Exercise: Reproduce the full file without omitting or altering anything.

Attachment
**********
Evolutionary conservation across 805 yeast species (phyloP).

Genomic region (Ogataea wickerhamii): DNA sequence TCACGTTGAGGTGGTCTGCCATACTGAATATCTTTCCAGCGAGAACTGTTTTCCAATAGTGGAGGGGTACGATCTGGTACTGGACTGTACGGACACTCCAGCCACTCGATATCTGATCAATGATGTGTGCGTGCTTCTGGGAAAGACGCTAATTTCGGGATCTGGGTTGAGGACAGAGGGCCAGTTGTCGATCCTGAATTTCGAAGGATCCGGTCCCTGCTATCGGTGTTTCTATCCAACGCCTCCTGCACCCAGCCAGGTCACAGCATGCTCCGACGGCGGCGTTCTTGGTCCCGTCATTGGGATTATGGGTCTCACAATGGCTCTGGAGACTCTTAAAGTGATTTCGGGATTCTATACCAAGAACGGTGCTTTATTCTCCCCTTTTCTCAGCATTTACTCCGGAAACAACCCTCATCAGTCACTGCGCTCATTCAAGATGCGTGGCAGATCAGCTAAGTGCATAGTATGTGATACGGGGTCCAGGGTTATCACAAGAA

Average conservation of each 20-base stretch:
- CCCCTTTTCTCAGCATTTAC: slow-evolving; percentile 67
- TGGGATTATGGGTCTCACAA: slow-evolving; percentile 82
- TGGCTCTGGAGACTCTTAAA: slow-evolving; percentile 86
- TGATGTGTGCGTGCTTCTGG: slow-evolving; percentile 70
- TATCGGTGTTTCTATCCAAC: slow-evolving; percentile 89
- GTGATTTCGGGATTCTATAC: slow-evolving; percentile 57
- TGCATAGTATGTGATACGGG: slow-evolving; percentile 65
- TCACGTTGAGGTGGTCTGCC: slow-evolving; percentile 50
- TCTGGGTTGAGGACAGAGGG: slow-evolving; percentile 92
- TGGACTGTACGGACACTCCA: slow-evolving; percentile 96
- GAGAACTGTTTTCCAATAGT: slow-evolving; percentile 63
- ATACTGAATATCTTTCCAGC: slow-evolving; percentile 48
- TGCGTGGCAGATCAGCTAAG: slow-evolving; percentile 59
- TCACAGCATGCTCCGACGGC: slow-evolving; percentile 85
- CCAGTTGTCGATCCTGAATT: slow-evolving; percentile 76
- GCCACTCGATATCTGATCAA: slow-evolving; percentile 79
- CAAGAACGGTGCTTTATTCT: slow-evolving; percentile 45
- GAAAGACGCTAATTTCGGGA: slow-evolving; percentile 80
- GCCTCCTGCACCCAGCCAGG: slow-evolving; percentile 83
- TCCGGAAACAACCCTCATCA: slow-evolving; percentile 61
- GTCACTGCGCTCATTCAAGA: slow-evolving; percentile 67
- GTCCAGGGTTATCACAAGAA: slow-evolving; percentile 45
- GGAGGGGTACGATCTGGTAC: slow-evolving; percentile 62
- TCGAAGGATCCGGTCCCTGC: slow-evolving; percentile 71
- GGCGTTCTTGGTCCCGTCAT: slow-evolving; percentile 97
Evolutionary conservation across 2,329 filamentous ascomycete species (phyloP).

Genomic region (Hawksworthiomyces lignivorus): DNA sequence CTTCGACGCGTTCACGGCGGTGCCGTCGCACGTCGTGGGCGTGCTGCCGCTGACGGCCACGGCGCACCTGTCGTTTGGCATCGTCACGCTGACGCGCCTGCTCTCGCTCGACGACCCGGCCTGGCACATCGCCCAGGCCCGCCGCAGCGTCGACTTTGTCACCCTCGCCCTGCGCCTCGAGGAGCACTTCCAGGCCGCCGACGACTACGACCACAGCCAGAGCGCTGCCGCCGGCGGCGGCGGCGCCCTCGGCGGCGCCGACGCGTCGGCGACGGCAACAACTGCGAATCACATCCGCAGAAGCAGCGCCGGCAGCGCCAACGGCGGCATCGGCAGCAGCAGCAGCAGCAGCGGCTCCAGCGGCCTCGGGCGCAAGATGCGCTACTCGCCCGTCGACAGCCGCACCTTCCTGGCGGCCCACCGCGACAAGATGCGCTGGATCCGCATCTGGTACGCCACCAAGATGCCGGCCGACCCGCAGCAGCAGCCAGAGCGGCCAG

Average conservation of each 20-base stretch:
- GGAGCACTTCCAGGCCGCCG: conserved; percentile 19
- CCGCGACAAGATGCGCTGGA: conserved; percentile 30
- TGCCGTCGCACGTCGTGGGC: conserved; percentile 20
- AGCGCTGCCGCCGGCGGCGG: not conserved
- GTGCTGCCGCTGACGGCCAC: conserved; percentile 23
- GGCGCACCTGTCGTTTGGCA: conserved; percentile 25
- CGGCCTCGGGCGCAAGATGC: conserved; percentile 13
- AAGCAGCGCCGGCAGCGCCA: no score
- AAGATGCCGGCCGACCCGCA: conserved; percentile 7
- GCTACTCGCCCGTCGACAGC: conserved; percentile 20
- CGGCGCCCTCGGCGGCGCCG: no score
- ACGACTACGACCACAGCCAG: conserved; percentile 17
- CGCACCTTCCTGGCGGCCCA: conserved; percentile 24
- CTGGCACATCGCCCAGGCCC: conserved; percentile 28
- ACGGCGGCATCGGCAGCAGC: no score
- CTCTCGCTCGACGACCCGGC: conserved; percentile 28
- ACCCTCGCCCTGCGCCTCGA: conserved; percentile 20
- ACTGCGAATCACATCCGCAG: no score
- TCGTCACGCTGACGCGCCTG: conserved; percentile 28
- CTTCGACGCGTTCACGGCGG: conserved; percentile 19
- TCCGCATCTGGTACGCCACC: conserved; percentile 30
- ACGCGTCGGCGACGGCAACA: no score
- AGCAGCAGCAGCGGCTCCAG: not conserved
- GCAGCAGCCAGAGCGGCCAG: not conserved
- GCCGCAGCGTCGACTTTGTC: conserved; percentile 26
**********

Evolutionary conservation across 805 yeast species (phyloP).

Genomic region (Ogataea wickerhamii): DNA sequence TCACGTTGAGGTGGTCTGCCATACTGAATATCTTTCCAGCGAGAACTGTTTTCCAATAGTGGAGGGGTACGATCTGGTACTGGACTGTACGGACACTCCAGCCACTCGATATCTGATCAATGATGTGTGCGTGCTTCTGGGAAAGACGCTAATTTCGGGATCTGGGTTGAGGACAGAGGGCCAGTTGTCGATCCTGAATTTCGAAGGATCCGGTCCCTGCTATCGGTGTTTCTATCCAACGCCTCCTGCACCCAGCCAGGTCACAGCATGCTCCGACGGCGGCGTTCTTGGTCCCGTCATTGGGATTATGGGTCTCACAATGGCTCTGGAGACTCTTAAAGTGATTTCGGGATTCTATACCAAGAACGGTGCTTTATTCTCCCCTTTTCTCAGCATTTACTCCGGAAACAACCCTCATCAGTCACTGCGCTCATTCAAGATGCGTGGCAGATCAGCTAAGTGCATAGTATGTGATACGGGGTCCAGGGTTATCACAAGAA

Average conservation of each 20-base stretch:
- CCCCTTTTCTCAGCATTTAC: slow-evolving; percentile 67
- TGGGATTATGGGTCTCACAA: slow-evolving; percentile 82
- TGGCTCTGGAGACTCTTAAA: slow-evolving; percentile 86
- TGATGTGTGCGTGCTTCTGG: slow-evolving; percentile 70
- TATCGGTGTTTCTATCCAAC: slow-evolving; percentile 89
- GTGATTTCGGGATTCTATAC: slow-evolving; percentile 57
- TGCATAGTATGTGATACGGG: slow-evolving; percentile 65
- TCACGTTGAGGTGGTCTGCC: slow-evolving; percentile 50
- TCTGGGTTGAGGACAGAGGG: slow-evolving; percentile 92
- TGGACTGTACGGACACTCCA: slow-evolving; percentile 96
- GAGAACTGTTTTCCAATAGT: slow-evolving; percentile 63
- ATACTGAATATCTTTCCAGC: slow-evolving; percentile 48
- TGCGTGGCAGATCAGCTAAG: slow-evolving; percentile 59
- TCACAGCATGCTCCGACGGC: slow-evolving; percentile 85
- CCAGTTGTCGATCCTGAATT: slow-evolving; percentile 76
- GCCACTCGATATCTGATCAA: slow-evolving; percentile 79
- CAAGAACGGTGCTTTATTCT: slow-evolving; percentile 45
- GAAAGACGCTAATTTCGGGA: slow-evolving; percentile 80
- GCCTCCTGCACCCAGCCAGG: slow-evolving; percentile 83
- TCCGGAAACAACCCTCATCA: slow-evolving; percentile 61
- GTCACTGCGCTCATTCAAGA: slow-evolving; percentile 67
- GTCCAGGGTTATCACAAGAA: slow-evolving; percentile 45
- GGAGGGGTACGATCTGGTAC: slow-evolving; percentile 62
- TCGAAGGATCCGGTCCCTGC: slow-evolving; percentile 71
- GGCGTTCTTGGTCCCGTCAT: slow-evolving; percentile 97
Evolutionary conservation across 2,329 filamentous ascomycete species (phyloP).

Genomic region (Hawksworthiomyces lignivorus): DNA sequence CTTCGACGCGTTCACGGCGGTGCCGTCGCACGTCGTGGGCGTGCTGCCGCTGACGGCCACGGCGCACCTGTCGTTTGGCATCGTCACGCTGACGCGCCTGCTCTCGCTCGACGACCCGGCCTGGCACATCGCCCAGGCCCGCCGCAGCGTCGACTTTGTCACCCTCGCCCTGCGCCTCGAGGAGCACTTCCAGGCCGCCGACGACTACGACCACAGCCAGAGCGCTGCCGCCGGCGGCGGCGGCGCCCTCGGCGGCGCCGACGCGTCGGCGACGGCAACAACTGCGAATCACATCCGCAGAAGCAGCGCCGGCAGCGCCAACGGCGGCATCGGCAGCAGCAGCAGCAGCAGCGGCTCCAGCGGCCTCGGGCGCAAGATGCGCTACTCGCCCGTCGACAGCCGCACCTTCCTGGCGGCCCACCGCGACAAGATGCGCTGGATCCGCATCTGGTACGCCACCAAGATGCCGGCCGACCCGCAGCAGCAGCCAGAGCGGCCAG

Average conservation of each 20-base stretch:
- GGAGCACTTCCAGGCCGCCG: conserved; percentile 19
- CCGCGACAAGATGCGCTGGA: conserved; percentile 30
- TGCCGTCGCACGTCGTGGGC: conserved; percentile 20
- AGCGCTGCCGCCGGCGGCGG: not conserved
- GTGCTGCCGCTGACGGCCAC: conserved; percentile 23
- GGCGCACCTGTCGTTTGGCA: conserved; percentile 25
- CGGCCTCGGGCGCAAGATGC: conserved; percentile 13
- AAGCAGCGCCGGCAGCGCCA: no score
- AAGATGCCGGCCGACCCGCA: conserved; percentile 7
- GCTACTCGCCCGTCGACAGC: conserved; percentile 20
- CGGCGCCCTCGGCGGCGCCG: no score
- ACGACTACGACCACAGCCAG: conserved; percentile 17
- CGCACCTTCCTGGCGGCCCA: conserved; percentile 24
- CTGGCACATCGCCCAGGCCC: conserved; percentile 28
- ACGGCGGCATCGGCAGCAGC: no score
- CTCTCGCTCGACGACCCGGC: conserved; percentile 28
- ACCCTCGCCCTGCGCCTCGA: conserved; percentile 20
- ACTGCGAATCACATCCGCAG: no score
- TCGTCACGCTGACGCGCCTG: conserved; percentile 28
- CTTCGACGCGTTCACGGCGG: conserved; percentile 19
- TCCGCATCTGGTACGCCACC: conserved; percentile 30
- ACGCGTCGGCGACGGCAACA: no score
- AGCAGCAGCAGCGGCTCCAG: not conserved
- GCAGCAGCCAGAGCGGCCAG: not conserved
- GCCGCAGCGTCGACTTTGTC: conserved; percentile 26